(ii) “Avoidance,” whose semantics is described as “possible contact is avoided,” a notion conveyed by the verbs of fear and separation analyzed here.
(iii) “Tenuous,” defined by Timberlake as “actual contact in the face of possible non-contact” (dobivat'sja “achieve, acquire,” kasat'sja “touch on”). For the purpose of this paper, I will classify these verbs together with the weak intensional potential verbs, because they share the semantic feature of “potentiality,” and behave in the same way historically.
In this paper, I will leave aside the active weak intensional verbs of the type iskat' “search,” ždat' “wait,” trebovat' “demand” (type i) because the distribution of the variants in them is radically different to the one discussed here. Weak intensional active verbs, unlike the verbs under study in this paper, display a clear cut semantic distribution of case marking: roughly, genitive case is used with potential but unreal/“unbounded” objects (usually abstract nouns, but also some concrete but indefinite objects), as in (3a); and accusative case for concrete or real/“bounded” objects, definite or not, as illustrated in (3b) (see Timberlake, 2004; Kagan, 2013).
(3) a. My ždëm otveta / My trebujem vašego vnimanija.
we wait answer.GEN / we demand [your attention].GEN
“We are waiting for an/the answer/We demand your attention”
b. My ždëm žurnal / My trebujem naše bljudo.
we wait journal.ACC / we demand [our dish].ACC
“We are waiting for a/ the journal/ We demand our dish.”
The alternations in (3) imply a semantic contrast between genitive and accusative case marking, which is totally absent in the case of the verbs of fear/avoidance, or slušat'sja “obey” and dožidat'sja “expect,” illustrated in (1) vs. (2). In the latter, much fuzzier factors dealing with declension class, language level, and the speaker's age are involved, as we will see later on in this paper2. The nature of this alternation strongly suggests that we are dealing with a change in progress:
First, there is an undoubtedly high degree not only of interspeaker variation, but also of intraspeaker variation, which points to a situation of double coding or, at least, of competing grammars (Kroch, 1989; Yang, 2002), introduced in the previous section.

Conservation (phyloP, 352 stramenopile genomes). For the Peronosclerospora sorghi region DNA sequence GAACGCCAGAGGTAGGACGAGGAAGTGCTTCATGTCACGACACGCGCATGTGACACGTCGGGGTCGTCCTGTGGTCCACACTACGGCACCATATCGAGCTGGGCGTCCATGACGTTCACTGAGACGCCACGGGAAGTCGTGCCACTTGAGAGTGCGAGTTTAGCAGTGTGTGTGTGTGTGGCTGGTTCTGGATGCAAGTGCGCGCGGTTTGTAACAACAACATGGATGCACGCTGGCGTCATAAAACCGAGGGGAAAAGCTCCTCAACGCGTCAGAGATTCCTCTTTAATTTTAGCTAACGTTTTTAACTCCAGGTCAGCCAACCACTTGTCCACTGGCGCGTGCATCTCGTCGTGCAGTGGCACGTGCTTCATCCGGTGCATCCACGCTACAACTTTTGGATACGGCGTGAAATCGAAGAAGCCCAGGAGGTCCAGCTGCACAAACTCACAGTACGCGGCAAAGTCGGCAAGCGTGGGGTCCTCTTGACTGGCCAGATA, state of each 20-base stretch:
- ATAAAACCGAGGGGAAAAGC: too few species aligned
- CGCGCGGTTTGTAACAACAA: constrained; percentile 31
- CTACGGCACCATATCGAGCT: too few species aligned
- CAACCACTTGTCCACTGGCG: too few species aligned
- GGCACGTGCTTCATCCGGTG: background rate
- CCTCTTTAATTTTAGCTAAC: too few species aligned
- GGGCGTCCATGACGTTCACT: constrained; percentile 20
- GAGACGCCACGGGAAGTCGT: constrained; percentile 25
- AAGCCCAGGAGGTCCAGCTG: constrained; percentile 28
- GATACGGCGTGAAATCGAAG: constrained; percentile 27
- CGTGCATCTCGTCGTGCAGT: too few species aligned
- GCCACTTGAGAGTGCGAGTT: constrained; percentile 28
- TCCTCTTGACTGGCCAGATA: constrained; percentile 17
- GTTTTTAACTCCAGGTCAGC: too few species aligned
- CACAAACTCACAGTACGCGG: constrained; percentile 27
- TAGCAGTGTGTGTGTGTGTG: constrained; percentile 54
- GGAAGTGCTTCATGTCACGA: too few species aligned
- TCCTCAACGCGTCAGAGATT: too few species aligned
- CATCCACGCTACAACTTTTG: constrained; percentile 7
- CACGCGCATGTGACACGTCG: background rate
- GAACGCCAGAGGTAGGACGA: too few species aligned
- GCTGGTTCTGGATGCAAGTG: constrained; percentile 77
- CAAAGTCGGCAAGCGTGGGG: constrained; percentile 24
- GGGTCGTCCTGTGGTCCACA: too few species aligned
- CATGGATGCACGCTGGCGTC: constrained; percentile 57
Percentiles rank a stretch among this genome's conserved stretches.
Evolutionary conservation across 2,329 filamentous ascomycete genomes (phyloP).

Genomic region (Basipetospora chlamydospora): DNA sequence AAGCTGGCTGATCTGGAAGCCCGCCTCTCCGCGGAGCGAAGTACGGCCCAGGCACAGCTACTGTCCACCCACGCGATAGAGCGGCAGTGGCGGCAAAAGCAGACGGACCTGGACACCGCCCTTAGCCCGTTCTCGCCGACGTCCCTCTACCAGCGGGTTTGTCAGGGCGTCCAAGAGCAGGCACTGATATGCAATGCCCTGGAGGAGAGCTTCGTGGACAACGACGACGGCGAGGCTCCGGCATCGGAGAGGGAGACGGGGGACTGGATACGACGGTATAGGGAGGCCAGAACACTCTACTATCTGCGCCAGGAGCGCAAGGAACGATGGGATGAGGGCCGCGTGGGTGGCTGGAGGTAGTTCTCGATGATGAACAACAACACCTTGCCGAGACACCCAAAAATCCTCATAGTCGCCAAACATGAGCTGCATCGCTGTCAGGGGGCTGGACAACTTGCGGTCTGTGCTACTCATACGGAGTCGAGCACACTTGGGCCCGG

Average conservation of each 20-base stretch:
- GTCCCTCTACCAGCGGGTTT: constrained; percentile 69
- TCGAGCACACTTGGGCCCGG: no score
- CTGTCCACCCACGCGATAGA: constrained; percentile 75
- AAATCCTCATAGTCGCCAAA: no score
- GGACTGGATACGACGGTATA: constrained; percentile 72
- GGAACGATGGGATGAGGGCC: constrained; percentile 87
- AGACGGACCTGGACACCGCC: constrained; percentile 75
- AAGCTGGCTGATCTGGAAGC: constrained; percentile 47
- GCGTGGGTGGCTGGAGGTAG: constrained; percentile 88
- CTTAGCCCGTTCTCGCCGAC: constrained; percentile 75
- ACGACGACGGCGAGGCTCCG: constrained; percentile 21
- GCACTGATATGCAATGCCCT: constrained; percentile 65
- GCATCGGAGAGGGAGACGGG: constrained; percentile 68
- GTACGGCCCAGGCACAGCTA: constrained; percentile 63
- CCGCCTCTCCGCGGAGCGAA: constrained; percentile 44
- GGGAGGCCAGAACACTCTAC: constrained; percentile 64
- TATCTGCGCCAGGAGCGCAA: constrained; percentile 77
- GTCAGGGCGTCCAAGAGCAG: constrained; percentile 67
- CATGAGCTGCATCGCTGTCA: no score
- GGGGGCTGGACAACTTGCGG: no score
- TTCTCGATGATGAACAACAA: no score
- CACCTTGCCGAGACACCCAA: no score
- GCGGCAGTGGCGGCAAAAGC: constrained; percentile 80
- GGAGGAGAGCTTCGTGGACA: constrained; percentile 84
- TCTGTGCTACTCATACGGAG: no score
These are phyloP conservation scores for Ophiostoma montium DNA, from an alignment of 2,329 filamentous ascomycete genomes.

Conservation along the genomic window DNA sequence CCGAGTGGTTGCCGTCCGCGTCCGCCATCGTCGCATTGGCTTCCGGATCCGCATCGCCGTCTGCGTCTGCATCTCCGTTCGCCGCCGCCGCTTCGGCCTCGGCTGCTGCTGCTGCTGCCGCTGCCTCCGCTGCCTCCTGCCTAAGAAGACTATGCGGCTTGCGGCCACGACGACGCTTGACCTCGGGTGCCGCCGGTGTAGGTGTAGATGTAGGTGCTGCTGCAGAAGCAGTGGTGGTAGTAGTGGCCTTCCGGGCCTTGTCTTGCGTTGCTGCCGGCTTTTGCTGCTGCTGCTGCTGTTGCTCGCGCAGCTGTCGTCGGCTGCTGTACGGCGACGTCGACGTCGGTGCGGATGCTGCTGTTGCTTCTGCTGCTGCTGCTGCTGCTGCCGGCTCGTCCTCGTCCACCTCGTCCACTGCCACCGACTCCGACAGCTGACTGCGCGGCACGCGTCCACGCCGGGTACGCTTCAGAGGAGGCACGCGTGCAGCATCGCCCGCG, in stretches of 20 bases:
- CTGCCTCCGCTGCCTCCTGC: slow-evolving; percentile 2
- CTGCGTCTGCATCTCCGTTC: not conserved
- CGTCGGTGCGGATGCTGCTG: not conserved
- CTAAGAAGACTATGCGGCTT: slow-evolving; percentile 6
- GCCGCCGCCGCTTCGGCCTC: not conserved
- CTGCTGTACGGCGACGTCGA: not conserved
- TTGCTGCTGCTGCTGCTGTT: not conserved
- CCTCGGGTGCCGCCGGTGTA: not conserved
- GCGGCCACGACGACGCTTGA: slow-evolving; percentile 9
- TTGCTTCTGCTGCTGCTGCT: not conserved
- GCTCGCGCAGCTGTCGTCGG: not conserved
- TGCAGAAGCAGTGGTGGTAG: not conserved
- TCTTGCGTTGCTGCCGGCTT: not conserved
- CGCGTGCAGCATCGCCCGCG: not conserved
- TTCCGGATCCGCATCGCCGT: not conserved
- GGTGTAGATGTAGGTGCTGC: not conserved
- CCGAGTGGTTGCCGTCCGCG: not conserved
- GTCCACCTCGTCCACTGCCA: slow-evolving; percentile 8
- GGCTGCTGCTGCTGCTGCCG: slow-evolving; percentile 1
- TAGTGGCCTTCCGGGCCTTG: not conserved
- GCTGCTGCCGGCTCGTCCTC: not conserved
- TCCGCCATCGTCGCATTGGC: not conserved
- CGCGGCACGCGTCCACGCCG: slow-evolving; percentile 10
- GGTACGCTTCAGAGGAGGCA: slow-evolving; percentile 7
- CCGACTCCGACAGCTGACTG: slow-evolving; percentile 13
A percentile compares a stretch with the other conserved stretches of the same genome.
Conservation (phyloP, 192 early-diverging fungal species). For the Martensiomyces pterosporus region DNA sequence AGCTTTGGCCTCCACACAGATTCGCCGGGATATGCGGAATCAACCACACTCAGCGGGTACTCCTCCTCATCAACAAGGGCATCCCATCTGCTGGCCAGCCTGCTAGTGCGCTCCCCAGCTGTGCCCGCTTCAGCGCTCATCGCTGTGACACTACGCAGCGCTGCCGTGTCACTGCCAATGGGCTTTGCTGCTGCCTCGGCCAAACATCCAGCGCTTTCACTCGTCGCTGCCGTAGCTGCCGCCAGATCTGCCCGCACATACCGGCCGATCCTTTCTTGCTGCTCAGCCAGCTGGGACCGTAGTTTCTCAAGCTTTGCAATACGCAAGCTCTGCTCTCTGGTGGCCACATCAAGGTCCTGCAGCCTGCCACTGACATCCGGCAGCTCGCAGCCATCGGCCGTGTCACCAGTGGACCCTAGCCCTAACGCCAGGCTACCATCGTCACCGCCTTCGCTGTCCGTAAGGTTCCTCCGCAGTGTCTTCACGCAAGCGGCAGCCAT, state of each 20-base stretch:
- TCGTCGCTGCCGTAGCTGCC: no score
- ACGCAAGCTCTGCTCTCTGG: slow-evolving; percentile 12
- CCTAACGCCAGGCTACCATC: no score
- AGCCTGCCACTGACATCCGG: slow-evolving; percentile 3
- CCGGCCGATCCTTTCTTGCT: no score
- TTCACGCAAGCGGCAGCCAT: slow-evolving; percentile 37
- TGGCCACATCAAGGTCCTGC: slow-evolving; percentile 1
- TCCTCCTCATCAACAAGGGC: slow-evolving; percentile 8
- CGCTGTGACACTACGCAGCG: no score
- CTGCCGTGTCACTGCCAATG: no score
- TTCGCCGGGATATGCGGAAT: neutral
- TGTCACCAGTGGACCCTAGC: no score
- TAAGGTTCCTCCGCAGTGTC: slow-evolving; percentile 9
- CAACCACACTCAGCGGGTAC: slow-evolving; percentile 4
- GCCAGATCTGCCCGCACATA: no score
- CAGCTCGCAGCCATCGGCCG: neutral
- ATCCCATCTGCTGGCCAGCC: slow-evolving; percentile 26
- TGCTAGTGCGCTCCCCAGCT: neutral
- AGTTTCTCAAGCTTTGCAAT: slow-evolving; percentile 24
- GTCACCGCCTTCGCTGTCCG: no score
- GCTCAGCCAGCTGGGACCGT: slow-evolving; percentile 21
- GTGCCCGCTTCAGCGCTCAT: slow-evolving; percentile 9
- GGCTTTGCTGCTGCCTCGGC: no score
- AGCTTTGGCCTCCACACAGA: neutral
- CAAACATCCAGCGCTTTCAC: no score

Second, some authors have observed an increase of the accusative pattern in recent decades, together with a higher frequency of use of the accusative pattern among younger speakers and colloquial registers (Krys'ko, 1997; Nesset and Kuznetsova, 2015a).
Finally, this alternation displays the typical “peripheral” properties of certain linguistic phenomena (as described in Baker, 1991; Sobin, 1997; Lasnik and Sobin, 2000; Madariaga, 2009; cf. the distinction between I-level vs. E-level phenomena in the previous section):
(i) Inconsistent or contradictory productions and intuitions about the variants;
(ii) In many cases, free optionality of choice between two variants;
(iii) Non-natural late acquisition of one of the variants (learning based on repetition, rules taught at school), or frequent exposition/priming3;
(iv) The more frequent or colloquial the lexical item at issue, the more often accusative case is used; for example, the occurrences of the accusative variant outnumber those in the genitive case if we perform a simple Google search for the combination bojat'sja “be afraid” and mama “mom” (colloquial variant), while the percentages differ when we search for the same verb + mat' “mother,” a less colloquial lexical item, as shown in (4) vs. (5)4:
(4) a. bojat’sja mamu.ACC 58.8% of occurrences
b. bojat’sja mamy.GEN 41.2% of occurrences
(5) a. bojat’sja mat’.ACC 25% ofoccurrences
b. bojat’sja materi.GEN 75% of occurrences
“Be afraid of one’s mother”
In the following section, I will apply different approaches and hypotheses (non-formal and formal) to this phenomenon of variation, and review their advantages and shortcomings. Afterward, I will offer my own proposal, which introduces diachronic data, and show in which way it is more explanatory than the purely synchronic accounts proposed so far.